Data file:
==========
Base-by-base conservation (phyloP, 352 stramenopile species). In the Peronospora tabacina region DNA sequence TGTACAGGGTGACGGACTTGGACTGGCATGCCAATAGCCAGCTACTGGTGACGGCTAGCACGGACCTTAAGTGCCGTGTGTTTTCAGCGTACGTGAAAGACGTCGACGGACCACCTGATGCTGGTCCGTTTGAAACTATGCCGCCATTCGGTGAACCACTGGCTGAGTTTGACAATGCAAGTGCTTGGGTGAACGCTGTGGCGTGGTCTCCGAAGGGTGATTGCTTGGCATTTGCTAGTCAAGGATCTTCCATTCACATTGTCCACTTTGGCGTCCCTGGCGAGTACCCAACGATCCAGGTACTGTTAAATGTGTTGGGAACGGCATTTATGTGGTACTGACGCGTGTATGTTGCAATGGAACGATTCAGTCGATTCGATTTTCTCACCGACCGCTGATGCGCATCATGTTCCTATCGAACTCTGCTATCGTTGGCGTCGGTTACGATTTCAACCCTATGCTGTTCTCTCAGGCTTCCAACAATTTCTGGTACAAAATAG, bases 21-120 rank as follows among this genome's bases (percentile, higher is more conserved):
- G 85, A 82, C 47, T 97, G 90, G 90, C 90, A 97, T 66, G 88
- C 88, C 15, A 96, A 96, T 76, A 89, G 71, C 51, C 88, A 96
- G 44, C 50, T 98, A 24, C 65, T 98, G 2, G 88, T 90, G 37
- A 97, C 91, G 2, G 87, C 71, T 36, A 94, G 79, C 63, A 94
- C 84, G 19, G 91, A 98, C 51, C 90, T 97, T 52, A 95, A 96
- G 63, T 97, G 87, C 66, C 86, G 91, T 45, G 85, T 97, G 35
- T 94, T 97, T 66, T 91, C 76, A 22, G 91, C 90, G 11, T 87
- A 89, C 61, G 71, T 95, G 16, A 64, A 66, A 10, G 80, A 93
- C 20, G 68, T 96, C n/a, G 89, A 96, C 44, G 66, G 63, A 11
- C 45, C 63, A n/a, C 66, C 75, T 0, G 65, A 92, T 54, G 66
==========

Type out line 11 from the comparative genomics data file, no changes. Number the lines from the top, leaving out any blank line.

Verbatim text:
- C 45, C 63, A n/a, C 66, C 75, T 0, G 65, A 92, T 54, G 66